“Got a minute?” he growled.

The colonel was noticeably stunned by this, but managed to say “Yes, my lord.”

Grundoon lowered his voice. “You keep a close eye on that mayor. I’m not sure that I trust him. He led one coup, let’s make sure he doesn’t get excited for a sequel. Understood?”

Ornsha blinked, and said “Of course, Lord General. Anything else I need to do?”

“No.” said Grundoon. “I’ll tell the constables to do the same, and our new judicial command envoy. I like this town. Would be a shame if we had to rebuild it from a pile of ashes.”

The colonel nodded and laughed nervously.

Grundoon stood up straight, and grinned. “But then again, we could widen the streets the second time around.”

Jandle laughed, and Ornsha realized this was acceptable, so she laughed too. She stood from her chair and saluted the Governor-General.

Grundoon returned the salute, bellowed out a rambunctious “Carry on!” and left her office as suddenly as he had entered. It was time to go home to Brakoff, and Grundoon wasn’t about to waste any time.

Once everyone knew they were leaving town, it didn’t take long for the group to get moving. Jandle and Kreg got the horses harnessed while Trangdor, Hilde, Cloe, and Porger loaded up the luggage. Grundoon made one last look around the town, and in pretty quick time the entire party was in the carriage and headed towards Kederlenn.

The weather had turned cold and stormy, with a wind from the north blowing what felt like needles into Romilmark. It wasn’t until they had reached Kederlenn that the snow began to fall. They paused here, and swapped out the horses with the Red Guard, taking four of theirs to finish the journey. Sunset was hardly noticed, the dark storm clouds and falling snow having made everything prematurely dark much earlier in the day. Kreg warmed himself up, and when Grundoon asked if he could make it through the night to Brakoff, he nodded his head yes, leering creepily. The group grabbed some food from the Red Guard mess hall and jumped back in the carriage.

It was a race against the elements to reach Brakoff before the snow became too deep for the carriage to pass through. Nobody was able to sleep that night; every eye was looking out at the drifts that were building up. Hilde climbed out of one of the doors and scrambled up on the roof to help Kreg spot where the road was as the terrain became engulfed in snow. There were a couple of near misses as the coach rolled loudly down the road, but there were enough walls and fences along the length of the road that it was not horribly difficult to tell where the path was. Sometime after midnight, the party spotted the lights of the city, and Jandle shouted a cheer that everyone echoed. The gates were flung open, and with a wet crashing sound the carriage splashed through the streets of Brakoff, and out the southern gate to where the Governor-General’s home was. The only people out this night were the soldiers on duty, and they were equally bemused and startled by the carriage’s rapid transit through their jurisdiction.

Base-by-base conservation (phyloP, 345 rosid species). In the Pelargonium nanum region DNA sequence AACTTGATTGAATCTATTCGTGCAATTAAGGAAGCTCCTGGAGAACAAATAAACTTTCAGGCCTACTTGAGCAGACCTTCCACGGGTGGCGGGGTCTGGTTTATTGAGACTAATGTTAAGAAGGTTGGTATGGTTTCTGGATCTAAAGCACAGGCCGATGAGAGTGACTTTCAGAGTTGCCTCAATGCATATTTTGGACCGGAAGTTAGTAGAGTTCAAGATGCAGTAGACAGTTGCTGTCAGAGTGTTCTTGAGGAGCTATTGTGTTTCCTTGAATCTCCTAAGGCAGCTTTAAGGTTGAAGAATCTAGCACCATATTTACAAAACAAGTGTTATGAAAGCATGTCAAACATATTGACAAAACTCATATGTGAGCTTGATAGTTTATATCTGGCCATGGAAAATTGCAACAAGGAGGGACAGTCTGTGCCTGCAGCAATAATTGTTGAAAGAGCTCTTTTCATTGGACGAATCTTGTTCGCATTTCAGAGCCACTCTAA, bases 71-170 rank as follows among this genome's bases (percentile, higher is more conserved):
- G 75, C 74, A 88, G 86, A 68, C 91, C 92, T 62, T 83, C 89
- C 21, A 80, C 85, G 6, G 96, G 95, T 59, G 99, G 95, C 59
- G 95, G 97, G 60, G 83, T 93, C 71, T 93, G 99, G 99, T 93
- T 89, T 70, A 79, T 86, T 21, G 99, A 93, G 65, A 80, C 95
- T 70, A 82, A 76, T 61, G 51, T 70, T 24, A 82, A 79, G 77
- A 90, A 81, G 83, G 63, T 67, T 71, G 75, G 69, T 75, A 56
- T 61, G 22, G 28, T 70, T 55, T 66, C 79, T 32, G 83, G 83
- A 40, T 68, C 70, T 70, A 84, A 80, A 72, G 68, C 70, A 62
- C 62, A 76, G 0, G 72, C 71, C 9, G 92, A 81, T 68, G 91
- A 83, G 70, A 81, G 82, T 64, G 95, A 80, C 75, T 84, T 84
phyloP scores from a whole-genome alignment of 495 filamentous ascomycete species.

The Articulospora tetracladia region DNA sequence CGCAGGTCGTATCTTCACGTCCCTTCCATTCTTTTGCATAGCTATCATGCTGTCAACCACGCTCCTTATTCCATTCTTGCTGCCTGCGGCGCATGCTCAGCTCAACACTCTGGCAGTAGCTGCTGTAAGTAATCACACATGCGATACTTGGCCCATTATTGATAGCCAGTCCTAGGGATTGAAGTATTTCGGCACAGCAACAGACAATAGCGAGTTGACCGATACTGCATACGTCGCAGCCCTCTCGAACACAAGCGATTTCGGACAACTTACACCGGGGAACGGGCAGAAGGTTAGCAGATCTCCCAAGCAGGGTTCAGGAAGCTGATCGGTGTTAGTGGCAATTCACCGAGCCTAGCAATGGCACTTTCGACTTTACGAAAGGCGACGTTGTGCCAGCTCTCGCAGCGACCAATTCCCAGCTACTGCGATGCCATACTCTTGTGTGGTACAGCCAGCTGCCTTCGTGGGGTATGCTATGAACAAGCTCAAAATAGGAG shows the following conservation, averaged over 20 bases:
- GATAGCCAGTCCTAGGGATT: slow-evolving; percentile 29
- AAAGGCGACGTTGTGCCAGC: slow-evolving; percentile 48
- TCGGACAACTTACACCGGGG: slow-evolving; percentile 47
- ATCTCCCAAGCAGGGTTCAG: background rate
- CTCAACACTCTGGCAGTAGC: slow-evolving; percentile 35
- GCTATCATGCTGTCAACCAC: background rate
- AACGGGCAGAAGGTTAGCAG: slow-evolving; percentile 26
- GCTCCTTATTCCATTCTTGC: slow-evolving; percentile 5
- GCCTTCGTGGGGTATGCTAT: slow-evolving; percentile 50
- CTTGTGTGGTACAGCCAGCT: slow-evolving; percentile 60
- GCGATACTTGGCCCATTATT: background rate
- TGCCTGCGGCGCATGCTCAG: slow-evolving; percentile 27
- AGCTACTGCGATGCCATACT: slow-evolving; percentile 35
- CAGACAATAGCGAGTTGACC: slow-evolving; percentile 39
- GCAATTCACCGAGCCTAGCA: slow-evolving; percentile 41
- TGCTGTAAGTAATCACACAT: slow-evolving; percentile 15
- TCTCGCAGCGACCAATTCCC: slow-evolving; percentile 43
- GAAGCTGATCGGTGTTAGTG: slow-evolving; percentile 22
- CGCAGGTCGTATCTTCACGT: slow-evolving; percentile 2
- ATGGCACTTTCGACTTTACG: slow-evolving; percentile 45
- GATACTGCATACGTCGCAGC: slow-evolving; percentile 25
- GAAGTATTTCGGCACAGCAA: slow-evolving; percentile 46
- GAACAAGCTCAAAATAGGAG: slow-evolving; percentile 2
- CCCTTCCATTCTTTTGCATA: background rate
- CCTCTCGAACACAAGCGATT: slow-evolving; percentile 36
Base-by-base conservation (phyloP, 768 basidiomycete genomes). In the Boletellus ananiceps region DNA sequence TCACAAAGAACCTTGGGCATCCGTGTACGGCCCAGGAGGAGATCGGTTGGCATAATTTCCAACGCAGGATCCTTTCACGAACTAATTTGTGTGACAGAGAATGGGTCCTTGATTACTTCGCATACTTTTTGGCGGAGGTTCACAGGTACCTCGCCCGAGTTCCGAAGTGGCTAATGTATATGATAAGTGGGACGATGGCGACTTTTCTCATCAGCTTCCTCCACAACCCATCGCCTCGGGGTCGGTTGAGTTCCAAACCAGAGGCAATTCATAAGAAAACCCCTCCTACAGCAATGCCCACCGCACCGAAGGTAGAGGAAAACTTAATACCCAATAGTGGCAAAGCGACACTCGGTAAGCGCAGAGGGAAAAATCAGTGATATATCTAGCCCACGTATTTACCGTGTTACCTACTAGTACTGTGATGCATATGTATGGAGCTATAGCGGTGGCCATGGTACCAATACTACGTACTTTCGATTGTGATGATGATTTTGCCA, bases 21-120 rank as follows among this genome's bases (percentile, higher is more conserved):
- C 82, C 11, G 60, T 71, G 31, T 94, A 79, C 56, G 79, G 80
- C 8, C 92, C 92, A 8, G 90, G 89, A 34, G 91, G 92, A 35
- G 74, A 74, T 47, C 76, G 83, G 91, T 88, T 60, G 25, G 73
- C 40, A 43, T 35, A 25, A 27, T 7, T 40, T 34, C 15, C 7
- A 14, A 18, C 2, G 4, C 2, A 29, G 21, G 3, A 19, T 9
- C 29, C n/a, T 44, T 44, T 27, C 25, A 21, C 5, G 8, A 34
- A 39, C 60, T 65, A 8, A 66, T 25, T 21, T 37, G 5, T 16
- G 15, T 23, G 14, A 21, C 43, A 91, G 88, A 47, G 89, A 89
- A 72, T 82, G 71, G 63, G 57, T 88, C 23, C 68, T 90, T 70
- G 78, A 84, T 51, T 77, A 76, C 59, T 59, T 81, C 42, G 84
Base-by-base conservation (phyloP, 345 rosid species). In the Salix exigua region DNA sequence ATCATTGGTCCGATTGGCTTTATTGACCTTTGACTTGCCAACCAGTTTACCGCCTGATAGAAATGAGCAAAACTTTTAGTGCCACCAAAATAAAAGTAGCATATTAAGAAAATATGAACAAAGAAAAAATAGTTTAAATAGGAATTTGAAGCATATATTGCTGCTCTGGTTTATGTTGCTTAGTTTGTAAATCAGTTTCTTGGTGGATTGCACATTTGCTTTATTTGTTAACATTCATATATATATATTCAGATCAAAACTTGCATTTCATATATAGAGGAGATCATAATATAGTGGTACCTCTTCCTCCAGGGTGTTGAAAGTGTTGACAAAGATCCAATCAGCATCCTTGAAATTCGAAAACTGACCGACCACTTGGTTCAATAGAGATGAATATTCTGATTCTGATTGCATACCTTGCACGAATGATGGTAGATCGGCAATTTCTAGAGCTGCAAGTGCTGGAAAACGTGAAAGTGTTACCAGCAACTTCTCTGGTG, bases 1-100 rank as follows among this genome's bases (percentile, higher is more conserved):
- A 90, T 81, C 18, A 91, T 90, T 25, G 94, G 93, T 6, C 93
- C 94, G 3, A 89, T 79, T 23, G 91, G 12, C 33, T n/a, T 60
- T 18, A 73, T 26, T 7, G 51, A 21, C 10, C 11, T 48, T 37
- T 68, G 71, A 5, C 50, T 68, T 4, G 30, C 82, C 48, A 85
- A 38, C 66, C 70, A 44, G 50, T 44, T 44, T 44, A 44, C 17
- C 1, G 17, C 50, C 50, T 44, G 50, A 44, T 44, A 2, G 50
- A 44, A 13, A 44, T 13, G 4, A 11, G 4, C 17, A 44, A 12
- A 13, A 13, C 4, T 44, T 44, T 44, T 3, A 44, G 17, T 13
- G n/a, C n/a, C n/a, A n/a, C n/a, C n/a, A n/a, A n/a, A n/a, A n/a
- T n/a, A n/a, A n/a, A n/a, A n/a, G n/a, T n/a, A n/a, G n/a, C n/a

Servants that Aggrylia had hired during her husband’s absence came running from the house, still in their night clothes, to unload the coach and usher everyone inside. The roof was fully repaired now, and fires were burning in every hearth. The whole household was awakened, and Grundoon embraced his wife, halfway up the staircase where they met trying to get to each other. The baggage was piled in the main room, and everyone else from the coach collapsed exhausted on the floor. The new stable hand took the horses and brushed them down, but the rest of the house gathered to hear about the adventures.

They were to be disappointed, however. All Grundoon wanted was to get to bed, and he waved to everyone as he and his wife disappeared to their room. Trangdor did his best to tell about what had happened on the trip, but even he was tired. All resolved to deal with the luggage later, and one by one the people of the great house made their way to their rooms to rest. Out in the street the massive brown coach became buried under snow, and when dawn finally began to press into the city, it found a huge white lump with just a bit of the carriage visible beneath. Winter was in full force in Romilmark.